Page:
# Difficulty of factoring a Gaussian integer (compared to factoring its norm)

Given a Gaussian integer $G=a+ib$, with $gcd(a,b)=1$, a well-known strategy for factoring $G$ is to first compute its norm $N(G)=a^2+b^2$, factor the norm and finally recover the correct generator corresponding to each prime appearing in the factorization of the norm.

However, this approach neglects the fact that $G$ tells us a bit more than $N(G)$ since it gives a square root of $-1$ modulo $N(G)$ (in general, there is no efficient way to obtain this without factoring).

As a consequence, I am interested to know whether there is a dedicated algorithm for factoring large Gaussian integers that does not start by factoring its norm.

Since there was misunderstanding in the comments, here are some clarifications.

First, since $G=a+ib$ with $gcd(a,b)=1,$ $G$ cannot be divisible by an integer prime $p$. A direct consequence is that all prime factors of the norm of $G$ are congruent to $1$ modulo $4$ and $a/b$ is a square root of $-1$ modulo $N(G)$.

In other words, my question is: it is easier to factor the Gaussian integer $G$ than to factor the integer $N=N(G)$ without knowledge of $G$? An alternative formulation is: can we take advantage of the knowledge that $(a/b)^2\equiv -1 \pmod{N(G)}$ to factor $N(G)$ faster?

Note that I am not interested by the case where we have two elements $G$ and $G'$ with equal norms because then factoring is easy (assuming that we learn two square roots of $-1$ which are neither equal nor opposite).

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What is the correct generator corresponding to a prime? –  Colin McLarty Aug 22 '13 at 19:22
This is not a very precise question. Of course there are algorithms that don't start by factoring the norm. You can do trial division straight on the Gaussian integers. As there are no algorithms that perform better than general ones if the prime factors are all $3$ modulo $4$, one suspects that there are no factoring algorithms on the Gaussian integers that are better than the corresponding ones for the integers. –  Felipe Voloch Aug 22 '13 at 19:23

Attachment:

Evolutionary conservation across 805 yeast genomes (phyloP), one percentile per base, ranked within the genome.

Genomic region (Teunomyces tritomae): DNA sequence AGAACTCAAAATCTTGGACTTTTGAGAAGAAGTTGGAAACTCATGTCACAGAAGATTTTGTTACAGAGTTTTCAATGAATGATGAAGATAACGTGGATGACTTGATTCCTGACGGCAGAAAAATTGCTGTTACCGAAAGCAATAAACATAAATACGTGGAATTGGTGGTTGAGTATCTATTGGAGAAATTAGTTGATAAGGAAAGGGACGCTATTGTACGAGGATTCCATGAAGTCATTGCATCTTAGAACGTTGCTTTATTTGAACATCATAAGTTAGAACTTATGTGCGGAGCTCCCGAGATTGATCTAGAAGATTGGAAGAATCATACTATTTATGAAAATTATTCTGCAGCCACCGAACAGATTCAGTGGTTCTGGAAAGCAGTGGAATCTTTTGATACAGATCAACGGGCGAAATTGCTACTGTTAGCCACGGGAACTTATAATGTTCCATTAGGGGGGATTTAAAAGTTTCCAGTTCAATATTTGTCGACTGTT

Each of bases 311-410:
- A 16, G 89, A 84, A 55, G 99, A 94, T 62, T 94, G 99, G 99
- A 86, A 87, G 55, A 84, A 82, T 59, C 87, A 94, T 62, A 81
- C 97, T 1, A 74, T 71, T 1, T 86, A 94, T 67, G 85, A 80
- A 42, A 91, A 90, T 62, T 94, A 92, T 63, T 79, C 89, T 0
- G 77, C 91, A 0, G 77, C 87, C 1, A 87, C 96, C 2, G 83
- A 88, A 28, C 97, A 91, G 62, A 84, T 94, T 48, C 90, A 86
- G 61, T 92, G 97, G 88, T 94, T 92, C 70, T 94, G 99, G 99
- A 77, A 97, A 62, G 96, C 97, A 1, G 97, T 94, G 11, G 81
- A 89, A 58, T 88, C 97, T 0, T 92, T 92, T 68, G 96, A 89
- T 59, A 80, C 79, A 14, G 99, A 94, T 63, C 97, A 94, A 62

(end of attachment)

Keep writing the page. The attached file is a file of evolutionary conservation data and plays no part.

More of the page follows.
@FelipeVoloch The is precisely my question. Typically, if $N=pq$ with $p$ and $q$ large and congruent to $3$ modulo $4$, does it help to be given in addition a square root of $-1$ modulo $N$ (which using continued fraction gives $a+ib$ of norm $N$) ? –  minar Aug 22 '13 at 19:33
There is no square root of $-1$ modulo a product of primes congruent to $3$ modulo $4$. –  Felipe Voloch Aug 22 '13 at 19:39
@ColinMcLarty For simplicity, consider again $N=pq$ with $p$ and $q$ congruent to $3$ modulo $4$. Assume that $G=a+ib$ and $N(G)=N$. If $p$ factors as $p=(a_p+ib_p)(a_p-ib_p)$ you know that either $a_p+ib_p$ or $a_p-ib_p$ divides $G$. To test which one, multiply by the other. If you tried the right one, the result is divisible by $p$. –  minar Aug 22 '13 at 19:39
If you are given the prime factorization of a Gaussian integer $G$, then taking the norms of the prime factors immediately gives you the prime(-power) factorization of $N(G)$, so factoring $G$ cannot be any faster than factoring $N(G)$.
This does not answer the question. You prove that factoring $G$ cannot be faster than factoring $N(G)$ GIVEN a square root of $-1$ modulo $N(G)$. (If I only give you $N(G)$, there is no known way to find $G$ -- except by factoring first.) –  minar Aug 23 '13 at 8:00